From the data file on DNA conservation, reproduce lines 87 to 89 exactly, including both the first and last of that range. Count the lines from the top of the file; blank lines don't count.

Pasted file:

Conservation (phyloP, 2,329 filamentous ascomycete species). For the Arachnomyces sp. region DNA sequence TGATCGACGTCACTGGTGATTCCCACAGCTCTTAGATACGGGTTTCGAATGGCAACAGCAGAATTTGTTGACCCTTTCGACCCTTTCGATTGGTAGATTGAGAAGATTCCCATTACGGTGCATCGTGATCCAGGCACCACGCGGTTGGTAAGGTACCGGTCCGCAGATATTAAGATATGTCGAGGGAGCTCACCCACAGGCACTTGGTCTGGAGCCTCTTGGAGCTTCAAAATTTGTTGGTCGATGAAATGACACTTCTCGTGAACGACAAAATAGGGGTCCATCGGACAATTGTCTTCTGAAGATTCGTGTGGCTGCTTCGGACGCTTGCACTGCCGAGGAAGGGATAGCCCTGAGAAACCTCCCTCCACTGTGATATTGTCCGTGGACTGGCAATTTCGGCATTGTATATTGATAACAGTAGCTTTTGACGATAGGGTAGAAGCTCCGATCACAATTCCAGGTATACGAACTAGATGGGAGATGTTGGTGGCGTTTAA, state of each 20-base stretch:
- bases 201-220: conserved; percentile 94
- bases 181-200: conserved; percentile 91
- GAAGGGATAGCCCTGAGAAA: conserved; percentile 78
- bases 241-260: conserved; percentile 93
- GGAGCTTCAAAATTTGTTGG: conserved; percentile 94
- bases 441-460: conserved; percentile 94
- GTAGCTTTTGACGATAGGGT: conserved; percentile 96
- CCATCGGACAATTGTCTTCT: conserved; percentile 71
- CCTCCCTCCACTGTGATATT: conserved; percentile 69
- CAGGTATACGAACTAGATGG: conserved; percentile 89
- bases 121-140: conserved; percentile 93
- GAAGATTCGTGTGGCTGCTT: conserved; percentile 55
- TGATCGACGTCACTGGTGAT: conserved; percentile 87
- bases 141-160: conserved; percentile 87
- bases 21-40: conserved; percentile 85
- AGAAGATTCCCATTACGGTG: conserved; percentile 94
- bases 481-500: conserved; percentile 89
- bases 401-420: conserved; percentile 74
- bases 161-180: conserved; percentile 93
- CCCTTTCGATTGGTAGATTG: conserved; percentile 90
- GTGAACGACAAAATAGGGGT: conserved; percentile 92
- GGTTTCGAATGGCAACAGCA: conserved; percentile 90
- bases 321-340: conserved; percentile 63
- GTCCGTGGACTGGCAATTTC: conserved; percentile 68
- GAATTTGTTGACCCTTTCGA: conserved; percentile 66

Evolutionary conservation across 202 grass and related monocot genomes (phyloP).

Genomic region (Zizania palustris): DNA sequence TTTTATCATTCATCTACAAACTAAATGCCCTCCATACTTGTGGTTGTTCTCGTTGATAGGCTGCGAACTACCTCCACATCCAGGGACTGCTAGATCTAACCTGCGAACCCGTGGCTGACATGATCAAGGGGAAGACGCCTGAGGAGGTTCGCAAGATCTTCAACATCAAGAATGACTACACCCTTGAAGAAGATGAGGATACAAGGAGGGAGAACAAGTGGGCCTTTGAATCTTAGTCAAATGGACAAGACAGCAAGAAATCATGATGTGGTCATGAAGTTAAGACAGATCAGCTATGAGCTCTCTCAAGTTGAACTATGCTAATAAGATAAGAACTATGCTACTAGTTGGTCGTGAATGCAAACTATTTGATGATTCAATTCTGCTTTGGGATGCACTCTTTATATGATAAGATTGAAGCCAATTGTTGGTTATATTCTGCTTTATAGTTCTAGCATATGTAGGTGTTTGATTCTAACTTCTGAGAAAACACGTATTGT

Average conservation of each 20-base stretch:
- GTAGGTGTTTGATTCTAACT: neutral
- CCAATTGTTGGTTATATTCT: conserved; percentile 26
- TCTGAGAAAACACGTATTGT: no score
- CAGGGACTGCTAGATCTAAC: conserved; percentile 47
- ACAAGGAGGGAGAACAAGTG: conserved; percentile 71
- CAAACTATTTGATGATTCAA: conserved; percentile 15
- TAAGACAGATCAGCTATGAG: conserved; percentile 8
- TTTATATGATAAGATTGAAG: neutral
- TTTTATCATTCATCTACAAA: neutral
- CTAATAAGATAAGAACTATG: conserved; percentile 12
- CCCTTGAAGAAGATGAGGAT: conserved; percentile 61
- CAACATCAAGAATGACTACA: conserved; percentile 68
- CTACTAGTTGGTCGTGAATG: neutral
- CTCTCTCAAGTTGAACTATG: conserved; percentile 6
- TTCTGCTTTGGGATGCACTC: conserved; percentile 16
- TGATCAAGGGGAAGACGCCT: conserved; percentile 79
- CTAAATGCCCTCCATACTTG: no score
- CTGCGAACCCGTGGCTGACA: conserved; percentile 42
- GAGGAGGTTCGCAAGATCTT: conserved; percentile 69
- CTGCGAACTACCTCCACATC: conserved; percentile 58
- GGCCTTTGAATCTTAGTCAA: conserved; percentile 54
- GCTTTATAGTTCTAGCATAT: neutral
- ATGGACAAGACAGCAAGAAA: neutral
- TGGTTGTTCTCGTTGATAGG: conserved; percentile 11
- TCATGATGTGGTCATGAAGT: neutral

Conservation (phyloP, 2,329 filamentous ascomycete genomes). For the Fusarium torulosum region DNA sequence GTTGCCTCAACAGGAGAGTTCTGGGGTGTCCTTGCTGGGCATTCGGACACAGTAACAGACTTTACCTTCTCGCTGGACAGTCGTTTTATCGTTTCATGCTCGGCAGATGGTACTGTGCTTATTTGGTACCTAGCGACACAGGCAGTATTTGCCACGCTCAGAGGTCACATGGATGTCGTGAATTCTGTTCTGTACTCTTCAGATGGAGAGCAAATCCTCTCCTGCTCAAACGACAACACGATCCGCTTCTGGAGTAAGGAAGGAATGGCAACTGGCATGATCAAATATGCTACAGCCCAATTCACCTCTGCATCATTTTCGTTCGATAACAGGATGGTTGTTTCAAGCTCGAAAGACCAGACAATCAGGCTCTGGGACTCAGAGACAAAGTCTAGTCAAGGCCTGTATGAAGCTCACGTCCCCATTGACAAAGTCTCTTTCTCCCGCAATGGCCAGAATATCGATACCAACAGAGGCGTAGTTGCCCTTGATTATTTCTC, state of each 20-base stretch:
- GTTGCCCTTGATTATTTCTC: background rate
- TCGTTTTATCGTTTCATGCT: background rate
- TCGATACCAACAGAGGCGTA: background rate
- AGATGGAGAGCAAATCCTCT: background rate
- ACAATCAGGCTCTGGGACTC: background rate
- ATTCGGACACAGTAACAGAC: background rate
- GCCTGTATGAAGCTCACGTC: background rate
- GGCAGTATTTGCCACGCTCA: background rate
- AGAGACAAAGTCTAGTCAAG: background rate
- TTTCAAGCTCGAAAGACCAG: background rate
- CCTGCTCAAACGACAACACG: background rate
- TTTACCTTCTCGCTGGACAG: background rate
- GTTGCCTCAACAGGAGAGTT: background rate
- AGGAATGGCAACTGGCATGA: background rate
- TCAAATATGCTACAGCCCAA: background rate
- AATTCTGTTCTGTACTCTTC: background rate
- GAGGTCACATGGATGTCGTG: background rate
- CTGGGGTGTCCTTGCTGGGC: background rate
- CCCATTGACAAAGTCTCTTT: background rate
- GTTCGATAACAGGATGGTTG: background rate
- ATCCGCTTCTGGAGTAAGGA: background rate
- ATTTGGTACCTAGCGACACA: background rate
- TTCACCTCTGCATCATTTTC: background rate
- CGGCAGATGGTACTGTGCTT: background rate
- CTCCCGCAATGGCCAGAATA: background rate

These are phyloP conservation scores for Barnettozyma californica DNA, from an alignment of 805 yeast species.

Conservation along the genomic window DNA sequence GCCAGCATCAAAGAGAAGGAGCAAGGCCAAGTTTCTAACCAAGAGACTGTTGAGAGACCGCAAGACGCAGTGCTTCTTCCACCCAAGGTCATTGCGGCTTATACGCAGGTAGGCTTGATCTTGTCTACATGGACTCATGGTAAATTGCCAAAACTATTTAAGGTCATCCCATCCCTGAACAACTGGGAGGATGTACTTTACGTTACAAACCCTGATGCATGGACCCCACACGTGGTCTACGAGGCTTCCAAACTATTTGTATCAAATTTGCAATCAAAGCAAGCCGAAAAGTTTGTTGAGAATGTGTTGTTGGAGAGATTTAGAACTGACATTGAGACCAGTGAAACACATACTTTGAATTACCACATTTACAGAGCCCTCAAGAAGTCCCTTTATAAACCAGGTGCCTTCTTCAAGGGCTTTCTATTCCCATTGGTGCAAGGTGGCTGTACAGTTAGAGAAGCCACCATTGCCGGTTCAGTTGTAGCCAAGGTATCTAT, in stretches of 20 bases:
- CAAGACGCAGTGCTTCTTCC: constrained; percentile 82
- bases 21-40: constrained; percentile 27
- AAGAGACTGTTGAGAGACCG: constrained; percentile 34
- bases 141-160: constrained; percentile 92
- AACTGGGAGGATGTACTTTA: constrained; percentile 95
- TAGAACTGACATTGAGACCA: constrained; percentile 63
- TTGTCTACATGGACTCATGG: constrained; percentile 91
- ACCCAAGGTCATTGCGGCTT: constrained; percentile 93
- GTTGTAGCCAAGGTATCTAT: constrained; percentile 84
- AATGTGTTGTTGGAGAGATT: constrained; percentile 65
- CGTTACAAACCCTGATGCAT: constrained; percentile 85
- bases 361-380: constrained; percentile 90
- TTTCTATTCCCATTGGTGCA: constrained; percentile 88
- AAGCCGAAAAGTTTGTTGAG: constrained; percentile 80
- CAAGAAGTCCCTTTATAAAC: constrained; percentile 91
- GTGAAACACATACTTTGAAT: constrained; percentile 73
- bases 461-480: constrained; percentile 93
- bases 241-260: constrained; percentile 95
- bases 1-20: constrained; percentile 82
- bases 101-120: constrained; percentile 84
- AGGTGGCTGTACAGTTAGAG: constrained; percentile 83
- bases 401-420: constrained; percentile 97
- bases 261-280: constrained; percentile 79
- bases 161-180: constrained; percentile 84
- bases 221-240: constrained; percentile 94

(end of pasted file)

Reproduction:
- AACTGGGAGGATGTACTTTA: constrained; percentile 95
- TAGAACTGACATTGAGACCA: constrained; percentile 63
- TTGTCTACATGGACTCATGG: constrained; percentile 91